Four Key Coronavirus Questions The Government Failed To Answer At The Daily Briefing

Arj Singh
·5-min read
Four Key Coronavirus Questions The Government Failed To Answer At The Daily Briefing
Four Key Coronavirus Questions The Government Failed To Answer At The Daily Briefing

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The World Health Organisation has been clear – the key message for countries tackling coronavirus is “test, test, test”.

But the government has now failed for days to answer clearly why the UK is lagging woefully behind other countries like Germany in its testing for Covid-19.

Just 2,000 out of 1.2m NHS workers have been tested for the virus, while more widely the UK is operating under its 12,750-a-day capacity. The figures pale in comparison to Germany, which is carrying out hundreds of thousands of tests a week.

Ministers are also facing rising anger over the lack of personal protective equipment (PPE) for frontline workers.

Business secretary Alok Sharma and Yvonne Doyle, director of health protection for Public Health England (PHE), were sent into the firing line at Wednesday’s Downing Street press conference to try address those concerns.

But they failed to properly answer four key questions.

Why Germany has more tests

Sharma was asked to give a full and proper explanation of why Germany is able to test many more times the number of people than the UK – a question that has plagued the government for days.

Asked whether Germany had more labs and equipment, was perhaps making better use of universities or the private sector, or was even using a better or quicker test, Sharma would only say: “We of course look to see where we can learn throughout this process and of course we are working with industry and we are working with the scientific community to make sure we have maximum possible supplies.”

Targets for more tests

The pair were told that just 0.16% of NHS staff had been tested, and asked to name a target for this time next week.

Doyle said: “The intention there is to go from tens of thousands to hundreds of thousands. That will have to go on the basis of the priority identified as to which of these workers are actually needed in which settings, particularly where the sickest patients are.

“They will be tested first – that is the intention over the coming weeks.”

But we aren’t testing anything like tens of thousands of medics – just 2,000 NHS England staff have been tested so far.

Elsewhere Doyle said there was capacity for around 3,000 tests a day for frontline NHS staff, insisting that will increase as the government gets closer to its 25,000-a-day target, while pointing out there will be five drive-in test centres which will provide additional capacity.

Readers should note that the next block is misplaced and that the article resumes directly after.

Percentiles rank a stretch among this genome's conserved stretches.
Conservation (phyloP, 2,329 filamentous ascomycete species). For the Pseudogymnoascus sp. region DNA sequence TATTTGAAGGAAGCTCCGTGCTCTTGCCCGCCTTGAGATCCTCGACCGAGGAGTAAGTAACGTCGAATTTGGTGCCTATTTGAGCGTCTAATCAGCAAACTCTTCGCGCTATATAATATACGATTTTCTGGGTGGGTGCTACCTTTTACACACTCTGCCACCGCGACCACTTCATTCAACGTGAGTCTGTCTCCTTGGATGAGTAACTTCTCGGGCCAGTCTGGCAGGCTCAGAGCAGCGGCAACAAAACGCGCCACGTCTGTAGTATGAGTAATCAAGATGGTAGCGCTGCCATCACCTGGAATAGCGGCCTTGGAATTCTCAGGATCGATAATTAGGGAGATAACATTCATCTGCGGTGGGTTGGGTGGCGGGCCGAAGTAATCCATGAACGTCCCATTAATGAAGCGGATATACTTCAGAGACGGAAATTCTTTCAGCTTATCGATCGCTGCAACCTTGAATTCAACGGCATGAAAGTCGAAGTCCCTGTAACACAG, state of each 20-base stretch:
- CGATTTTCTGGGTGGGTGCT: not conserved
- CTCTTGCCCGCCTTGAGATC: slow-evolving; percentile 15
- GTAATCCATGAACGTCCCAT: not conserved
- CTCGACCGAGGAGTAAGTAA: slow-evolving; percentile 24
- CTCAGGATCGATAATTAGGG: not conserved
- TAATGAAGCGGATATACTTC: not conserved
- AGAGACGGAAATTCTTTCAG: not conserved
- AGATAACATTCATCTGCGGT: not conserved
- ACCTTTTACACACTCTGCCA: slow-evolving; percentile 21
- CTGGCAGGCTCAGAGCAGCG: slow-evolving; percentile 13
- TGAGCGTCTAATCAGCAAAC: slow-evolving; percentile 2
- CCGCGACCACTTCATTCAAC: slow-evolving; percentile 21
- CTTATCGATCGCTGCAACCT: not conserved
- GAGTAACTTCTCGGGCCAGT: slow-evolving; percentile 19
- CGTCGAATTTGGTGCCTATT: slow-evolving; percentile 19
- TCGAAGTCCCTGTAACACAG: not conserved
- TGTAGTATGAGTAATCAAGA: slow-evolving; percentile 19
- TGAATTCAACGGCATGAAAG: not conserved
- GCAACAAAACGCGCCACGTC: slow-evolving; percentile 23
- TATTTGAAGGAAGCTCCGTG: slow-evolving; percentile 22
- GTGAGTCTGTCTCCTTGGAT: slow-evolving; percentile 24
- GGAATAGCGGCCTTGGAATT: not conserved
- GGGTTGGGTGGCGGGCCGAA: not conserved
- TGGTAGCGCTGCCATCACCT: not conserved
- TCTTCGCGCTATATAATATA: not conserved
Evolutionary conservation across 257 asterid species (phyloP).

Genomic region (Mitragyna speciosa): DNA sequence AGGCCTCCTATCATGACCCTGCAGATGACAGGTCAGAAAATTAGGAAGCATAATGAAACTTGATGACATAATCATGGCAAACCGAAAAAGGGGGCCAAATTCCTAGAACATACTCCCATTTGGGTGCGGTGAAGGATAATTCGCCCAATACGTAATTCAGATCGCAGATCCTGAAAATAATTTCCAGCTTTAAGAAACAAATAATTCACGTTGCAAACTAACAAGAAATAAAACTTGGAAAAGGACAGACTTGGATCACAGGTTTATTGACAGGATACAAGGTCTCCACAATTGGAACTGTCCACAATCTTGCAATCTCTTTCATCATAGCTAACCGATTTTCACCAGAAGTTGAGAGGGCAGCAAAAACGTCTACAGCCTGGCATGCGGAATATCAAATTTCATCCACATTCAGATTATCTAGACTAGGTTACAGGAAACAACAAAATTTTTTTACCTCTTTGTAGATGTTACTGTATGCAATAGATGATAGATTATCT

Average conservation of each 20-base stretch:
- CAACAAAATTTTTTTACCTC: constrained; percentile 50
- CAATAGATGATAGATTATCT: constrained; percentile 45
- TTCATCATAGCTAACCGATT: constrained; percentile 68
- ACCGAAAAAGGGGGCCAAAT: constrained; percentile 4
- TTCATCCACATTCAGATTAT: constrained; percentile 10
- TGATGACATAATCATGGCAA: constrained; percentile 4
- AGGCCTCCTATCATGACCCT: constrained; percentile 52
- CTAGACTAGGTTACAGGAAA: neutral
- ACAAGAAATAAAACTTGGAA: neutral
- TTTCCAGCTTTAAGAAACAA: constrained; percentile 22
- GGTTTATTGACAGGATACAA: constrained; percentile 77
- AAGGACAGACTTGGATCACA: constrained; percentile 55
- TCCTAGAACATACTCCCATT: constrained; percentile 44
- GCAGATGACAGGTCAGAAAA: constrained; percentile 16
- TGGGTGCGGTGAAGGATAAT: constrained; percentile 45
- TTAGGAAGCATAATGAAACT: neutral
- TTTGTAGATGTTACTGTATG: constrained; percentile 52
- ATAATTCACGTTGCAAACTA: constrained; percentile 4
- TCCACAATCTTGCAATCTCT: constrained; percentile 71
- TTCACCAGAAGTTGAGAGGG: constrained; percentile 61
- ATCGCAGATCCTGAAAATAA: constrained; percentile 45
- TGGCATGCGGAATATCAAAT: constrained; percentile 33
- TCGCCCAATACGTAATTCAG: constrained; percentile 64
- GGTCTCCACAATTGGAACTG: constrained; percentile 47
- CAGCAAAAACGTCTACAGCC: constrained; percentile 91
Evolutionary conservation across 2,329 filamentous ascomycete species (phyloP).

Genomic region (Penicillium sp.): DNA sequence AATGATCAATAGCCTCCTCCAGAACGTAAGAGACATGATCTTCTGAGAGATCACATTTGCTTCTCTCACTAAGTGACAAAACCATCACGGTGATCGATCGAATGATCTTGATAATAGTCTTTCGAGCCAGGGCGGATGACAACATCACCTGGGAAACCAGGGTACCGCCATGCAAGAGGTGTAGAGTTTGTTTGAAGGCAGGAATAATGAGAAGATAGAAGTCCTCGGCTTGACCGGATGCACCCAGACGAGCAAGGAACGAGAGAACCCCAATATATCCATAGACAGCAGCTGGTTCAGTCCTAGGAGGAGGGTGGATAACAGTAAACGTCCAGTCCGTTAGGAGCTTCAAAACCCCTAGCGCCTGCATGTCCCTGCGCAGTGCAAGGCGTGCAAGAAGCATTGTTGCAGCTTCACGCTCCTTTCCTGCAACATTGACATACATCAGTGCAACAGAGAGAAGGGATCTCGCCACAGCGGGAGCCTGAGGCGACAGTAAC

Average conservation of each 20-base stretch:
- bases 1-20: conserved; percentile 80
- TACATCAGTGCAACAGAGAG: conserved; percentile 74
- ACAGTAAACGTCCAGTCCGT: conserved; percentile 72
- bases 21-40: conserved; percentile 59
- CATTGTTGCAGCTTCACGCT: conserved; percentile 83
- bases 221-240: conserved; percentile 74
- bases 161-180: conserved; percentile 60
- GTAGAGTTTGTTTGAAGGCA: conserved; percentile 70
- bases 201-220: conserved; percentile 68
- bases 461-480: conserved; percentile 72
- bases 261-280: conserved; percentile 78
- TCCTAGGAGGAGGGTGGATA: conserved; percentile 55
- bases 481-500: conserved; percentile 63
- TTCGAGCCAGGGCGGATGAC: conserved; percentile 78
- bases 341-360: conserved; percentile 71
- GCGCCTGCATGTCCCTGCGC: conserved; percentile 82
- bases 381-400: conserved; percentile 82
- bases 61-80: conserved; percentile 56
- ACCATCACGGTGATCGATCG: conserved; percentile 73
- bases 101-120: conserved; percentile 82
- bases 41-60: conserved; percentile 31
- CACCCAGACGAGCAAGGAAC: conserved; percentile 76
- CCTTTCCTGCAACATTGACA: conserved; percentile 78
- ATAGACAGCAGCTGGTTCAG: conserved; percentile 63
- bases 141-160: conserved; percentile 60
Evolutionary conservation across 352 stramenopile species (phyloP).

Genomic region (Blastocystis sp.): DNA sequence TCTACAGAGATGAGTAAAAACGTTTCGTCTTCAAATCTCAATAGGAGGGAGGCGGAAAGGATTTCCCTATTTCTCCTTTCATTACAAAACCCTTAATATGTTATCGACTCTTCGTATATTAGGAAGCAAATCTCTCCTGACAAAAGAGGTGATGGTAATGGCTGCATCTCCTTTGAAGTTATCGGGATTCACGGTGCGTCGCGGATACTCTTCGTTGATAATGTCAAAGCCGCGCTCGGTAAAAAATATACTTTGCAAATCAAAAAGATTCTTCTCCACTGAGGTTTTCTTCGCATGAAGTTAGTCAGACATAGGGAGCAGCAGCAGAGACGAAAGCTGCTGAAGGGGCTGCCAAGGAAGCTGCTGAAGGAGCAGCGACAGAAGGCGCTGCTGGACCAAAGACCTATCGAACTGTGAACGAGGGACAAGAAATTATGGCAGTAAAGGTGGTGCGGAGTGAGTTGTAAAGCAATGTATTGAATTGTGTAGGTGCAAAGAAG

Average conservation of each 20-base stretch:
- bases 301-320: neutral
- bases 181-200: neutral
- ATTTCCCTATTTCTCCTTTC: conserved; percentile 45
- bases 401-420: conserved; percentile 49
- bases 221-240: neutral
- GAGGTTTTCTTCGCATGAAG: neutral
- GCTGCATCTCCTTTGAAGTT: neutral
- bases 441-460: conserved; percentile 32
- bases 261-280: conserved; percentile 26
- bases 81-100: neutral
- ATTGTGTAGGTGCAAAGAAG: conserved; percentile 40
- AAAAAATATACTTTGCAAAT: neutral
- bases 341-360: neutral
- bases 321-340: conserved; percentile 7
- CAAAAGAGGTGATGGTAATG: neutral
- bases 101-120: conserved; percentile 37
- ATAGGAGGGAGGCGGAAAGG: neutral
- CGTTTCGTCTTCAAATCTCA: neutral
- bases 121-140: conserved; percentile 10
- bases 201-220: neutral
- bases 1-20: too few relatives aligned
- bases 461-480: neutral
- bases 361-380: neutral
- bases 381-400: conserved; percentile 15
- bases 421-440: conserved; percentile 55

Exit strategy

The government was asked again how it intends to get out of the lockdown and whether mass testing would be a part of it.

Former health secretary Jeremy Hunt is among many who believe it will be difficult for ministers to lift social distancing and isolation rules and forced closure of businesses without having a better idea of how many people have, or have had, the virus.

Sharma refused to reveal anything about the plan to get out of the lockdown, saying only: “People will understand across the country why we have put these restrictions in place and the prime minister was very clear they were for an initial three-week period and we would review them.

“But what’s also really important is that if we stop these too quickly, there is a possibility that that massive effort people have made across the country is wasted and we could potentially see a dangerous second peak.

“We absolutely want to avoid that.”

Doyle added: “I think it is important to say we are looking at this through the scientific lens, as well as through modelling and through the information we are getting through clinical cases as to how this epidemic is progressing.

“We will be guided by that. We obviously want to make the right call at the right time on this and it is something that we have to keep reviewing every week.

“The testing strategy is to increase the amount of testing done not just in healthcare workers but in the population.”

She insisted the tests must be valid and then officials would work out how to use them along with technology.

“I think that will change as the phases of the epidemic change,” she added.

PPE

Unions have warned that the lack of PPE for health staff was a “crisis within a crisis”, and the pair were asked whether the government accepted it was putting workers into a dangerous situation and whether it would act urgently to keep them safe.

Sharma replied: “Over the past two weeks we have delivered over 390m PPE products.

“We have ensured that these are being delivered to every GP practice, to dentists, community pharmacies, and there is also now a 24-hour NHS-run hotline where NHS and social care workers can call and request that PPE if it is needed.

“Of course we will continue to do as much as we can and more to get this equipment to the frontline.”

Doyle said it was “absolutely our commitment” to protect frontline staff and that PHE was in communication with clinical leaders, community leaders and trade unions who were “aware of our intention”.

“We are working rapidly at the moment to ensure deliveries reach where they are needed [...] and also that our guidance is easily understood and people understand what is actually needed to keep them safe in the circumstances they are in.”

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This article originally appeared on HuffPost.